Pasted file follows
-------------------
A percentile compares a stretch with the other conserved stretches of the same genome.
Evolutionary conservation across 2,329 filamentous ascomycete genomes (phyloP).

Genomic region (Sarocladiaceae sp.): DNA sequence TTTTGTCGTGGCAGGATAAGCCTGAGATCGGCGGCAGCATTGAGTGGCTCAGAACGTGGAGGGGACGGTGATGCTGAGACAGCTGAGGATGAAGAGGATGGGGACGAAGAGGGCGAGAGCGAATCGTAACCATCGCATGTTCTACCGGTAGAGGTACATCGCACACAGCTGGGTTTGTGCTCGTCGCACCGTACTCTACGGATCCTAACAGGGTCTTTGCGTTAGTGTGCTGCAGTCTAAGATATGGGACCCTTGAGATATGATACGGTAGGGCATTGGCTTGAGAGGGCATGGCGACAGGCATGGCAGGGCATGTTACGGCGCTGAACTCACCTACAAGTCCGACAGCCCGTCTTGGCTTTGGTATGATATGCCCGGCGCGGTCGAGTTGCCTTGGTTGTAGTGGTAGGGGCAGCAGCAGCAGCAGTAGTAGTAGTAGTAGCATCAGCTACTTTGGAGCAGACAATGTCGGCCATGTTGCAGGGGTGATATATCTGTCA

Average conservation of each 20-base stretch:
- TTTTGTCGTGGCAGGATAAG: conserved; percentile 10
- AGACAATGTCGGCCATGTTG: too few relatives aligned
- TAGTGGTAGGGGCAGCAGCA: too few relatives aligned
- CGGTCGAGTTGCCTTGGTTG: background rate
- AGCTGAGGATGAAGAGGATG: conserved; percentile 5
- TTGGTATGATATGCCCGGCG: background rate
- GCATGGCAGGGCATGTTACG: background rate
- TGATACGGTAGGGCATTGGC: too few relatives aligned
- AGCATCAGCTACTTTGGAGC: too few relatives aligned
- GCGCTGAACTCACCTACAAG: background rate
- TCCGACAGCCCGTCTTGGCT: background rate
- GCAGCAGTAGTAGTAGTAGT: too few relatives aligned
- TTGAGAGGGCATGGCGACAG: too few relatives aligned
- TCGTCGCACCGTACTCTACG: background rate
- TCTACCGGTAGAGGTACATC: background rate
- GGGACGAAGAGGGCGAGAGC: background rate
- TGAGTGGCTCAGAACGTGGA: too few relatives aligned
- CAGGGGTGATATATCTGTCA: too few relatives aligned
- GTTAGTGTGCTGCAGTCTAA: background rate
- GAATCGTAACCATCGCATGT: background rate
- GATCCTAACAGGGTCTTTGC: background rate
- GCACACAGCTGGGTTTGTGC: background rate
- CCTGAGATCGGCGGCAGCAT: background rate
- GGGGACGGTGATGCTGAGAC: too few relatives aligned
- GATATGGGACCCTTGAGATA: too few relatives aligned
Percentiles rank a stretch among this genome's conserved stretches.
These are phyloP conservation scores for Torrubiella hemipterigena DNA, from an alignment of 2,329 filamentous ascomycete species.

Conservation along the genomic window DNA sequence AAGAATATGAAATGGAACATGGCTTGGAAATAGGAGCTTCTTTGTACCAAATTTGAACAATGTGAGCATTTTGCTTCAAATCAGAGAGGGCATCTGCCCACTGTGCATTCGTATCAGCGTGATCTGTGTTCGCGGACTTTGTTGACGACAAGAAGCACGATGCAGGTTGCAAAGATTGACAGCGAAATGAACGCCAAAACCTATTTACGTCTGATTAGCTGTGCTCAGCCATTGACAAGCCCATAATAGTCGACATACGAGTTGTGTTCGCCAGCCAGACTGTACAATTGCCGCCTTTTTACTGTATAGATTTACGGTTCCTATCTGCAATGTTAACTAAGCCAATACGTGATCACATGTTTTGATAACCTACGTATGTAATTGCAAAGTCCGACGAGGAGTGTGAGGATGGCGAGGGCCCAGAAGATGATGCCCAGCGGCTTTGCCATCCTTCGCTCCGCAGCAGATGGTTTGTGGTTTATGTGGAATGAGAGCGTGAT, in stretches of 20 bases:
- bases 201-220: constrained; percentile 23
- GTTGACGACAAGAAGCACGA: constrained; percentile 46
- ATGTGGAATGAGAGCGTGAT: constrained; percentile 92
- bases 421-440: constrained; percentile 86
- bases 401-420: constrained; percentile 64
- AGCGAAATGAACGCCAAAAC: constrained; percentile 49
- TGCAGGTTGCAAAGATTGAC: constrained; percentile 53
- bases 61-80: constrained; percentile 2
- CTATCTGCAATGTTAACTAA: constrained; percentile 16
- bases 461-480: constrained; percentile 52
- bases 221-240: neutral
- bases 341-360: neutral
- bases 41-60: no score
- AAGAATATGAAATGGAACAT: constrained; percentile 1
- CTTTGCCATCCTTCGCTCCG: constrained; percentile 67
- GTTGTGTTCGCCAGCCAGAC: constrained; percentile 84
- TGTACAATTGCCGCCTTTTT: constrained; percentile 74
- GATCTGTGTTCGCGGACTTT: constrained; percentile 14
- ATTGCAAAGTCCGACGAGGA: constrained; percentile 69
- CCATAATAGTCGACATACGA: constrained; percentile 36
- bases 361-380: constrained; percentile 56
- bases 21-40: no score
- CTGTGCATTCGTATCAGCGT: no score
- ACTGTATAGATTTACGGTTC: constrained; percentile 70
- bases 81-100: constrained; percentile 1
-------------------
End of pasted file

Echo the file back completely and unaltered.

A percentile compares a stretch with the other conserved stretches of the same genome.
Evolutionary conservation across 2,329 filamentous ascomycete genomes (phyloP).

Genomic region (Sarocladiaceae sp.): DNA sequence TTTTGTCGTGGCAGGATAAGCCTGAGATCGGCGGCAGCATTGAGTGGCTCAGAACGTGGAGGGGACGGTGATGCTGAGACAGCTGAGGATGAAGAGGATGGGGACGAAGAGGGCGAGAGCGAATCGTAACCATCGCATGTTCTACCGGTAGAGGTACATCGCACACAGCTGGGTTTGTGCTCGTCGCACCGTACTCTACGGATCCTAACAGGGTCTTTGCGTTAGTGTGCTGCAGTCTAAGATATGGGACCCTTGAGATATGATACGGTAGGGCATTGGCTTGAGAGGGCATGGCGACAGGCATGGCAGGGCATGTTACGGCGCTGAACTCACCTACAAGTCCGACAGCCCGTCTTGGCTTTGGTATGATATGCCCGGCGCGGTCGAGTTGCCTTGGTTGTAGTGGTAGGGGCAGCAGCAGCAGCAGTAGTAGTAGTAGTAGCATCAGCTACTTTGGAGCAGACAATGTCGGCCATGTTGCAGGGGTGATATATCTGTCA

Average conservation of each 20-base stretch:
- TTTTGTCGTGGCAGGATAAG: conserved; percentile 10
- AGACAATGTCGGCCATGTTG: too few relatives aligned
- TAGTGGTAGGGGCAGCAGCA: too few relatives aligned
- CGGTCGAGTTGCCTTGGTTG: background rate
- AGCTGAGGATGAAGAGGATG: conserved; percentile 5
- TTGGTATGATATGCCCGGCG: background rate
- GCATGGCAGGGCATGTTACG: background rate
- TGATACGGTAGGGCATTGGC: too few relatives aligned
- AGCATCAGCTACTTTGGAGC: too few relatives aligned
- GCGCTGAACTCACCTACAAG: background rate
- TCCGACAGCCCGTCTTGGCT: background rate
- GCAGCAGTAGTAGTAGTAGT: too few relatives aligned
- TTGAGAGGGCATGGCGACAG: too few relatives aligned
- TCGTCGCACCGTACTCTACG: background rate
- TCTACCGGTAGAGGTACATC: background rate
- GGGACGAAGAGGGCGAGAGC: background rate
- TGAGTGGCTCAGAACGTGGA: too few relatives aligned
- CAGGGGTGATATATCTGTCA: too few relatives aligned
- GTTAGTGTGCTGCAGTCTAA: background rate
- GAATCGTAACCATCGCATGT: background rate
- GATCCTAACAGGGTCTTTGC: background rate
- GCACACAGCTGGGTTTGTGC: background rate
- CCTGAGATCGGCGGCAGCAT: background rate
- GGGGACGGTGATGCTGAGAC: too few relatives aligned
- GATATGGGACCCTTGAGATA: too few relatives aligned
Percentiles rank a stretch among this genome's conserved stretches.
These are phyloP conservation scores for Torrubiella hemipterigena DNA, from an alignment of 2,329 filamentous ascomycete species.

Conservation along the genomic window DNA sequence AAGAATATGAAATGGAACATGGCTTGGAAATAGGAGCTTCTTTGTACCAAATTTGAACAATGTGAGCATTTTGCTTCAAATCAGAGAGGGCATCTGCCCACTGTGCATTCGTATCAGCGTGATCTGTGTTCGCGGACTTTGTTGACGACAAGAAGCACGATGCAGGTTGCAAAGATTGACAGCGAAATGAACGCCAAAACCTATTTACGTCTGATTAGCTGTGCTCAGCCATTGACAAGCCCATAATAGTCGACATACGAGTTGTGTTCGCCAGCCAGACTGTACAATTGCCGCCTTTTTACTGTATAGATTTACGGTTCCTATCTGCAATGTTAACTAAGCCAATACGTGATCACATGTTTTGATAACCTACGTATGTAATTGCAAAGTCCGACGAGGAGTGTGAGGATGGCGAGGGCCCAGAAGATGATGCCCAGCGGCTTTGCCATCCTTCGCTCCGCAGCAGATGGTTTGTGGTTTATGTGGAATGAGAGCGTGAT, in stretches of 20 bases:
- bases 201-220: constrained; percentile 23
- GTTGACGACAAGAAGCACGA: constrained; percentile 46
- ATGTGGAATGAGAGCGTGAT: constrained; percentile 92
- bases 421-440: constrained; percentile 86
- bases 401-420: constrained; percentile 64
- AGCGAAATGAACGCCAAAAC: constrained; percentile 49
- TGCAGGTTGCAAAGATTGAC: constrained; percentile 53
- bases 61-80: constrained; percentile 2
- CTATCTGCAATGTTAACTAA: constrained; percentile 16
- bases 461-480: constrained; percentile 52
- bases 221-240: neutral
- bases 341-360: neutral
- bases 41-60: no score
- AAGAATATGAAATGGAACAT: constrained; percentile 1
- CTTTGCCATCCTTCGCTCCG: constrained; percentile 67
- GTTGTGTTCGCCAGCCAGAC: constrained; percentile 84
- TGTACAATTGCCGCCTTTTT: constrained; percentile 74
- GATCTGTGTTCGCGGACTTT: constrained; percentile 14
- ATTGCAAAGTCCGACGAGGA: constrained; percentile 69
- CCATAATAGTCGACATACGA: constrained; percentile 36
- bases 361-380: constrained; percentile 56
- bases 21-40: no score
- CTGTGCATTCGTATCAGCGT: no score
- ACTGTATAGATTTACGGTTC: constrained; percentile 70
- bases 81-100: constrained; percentile 1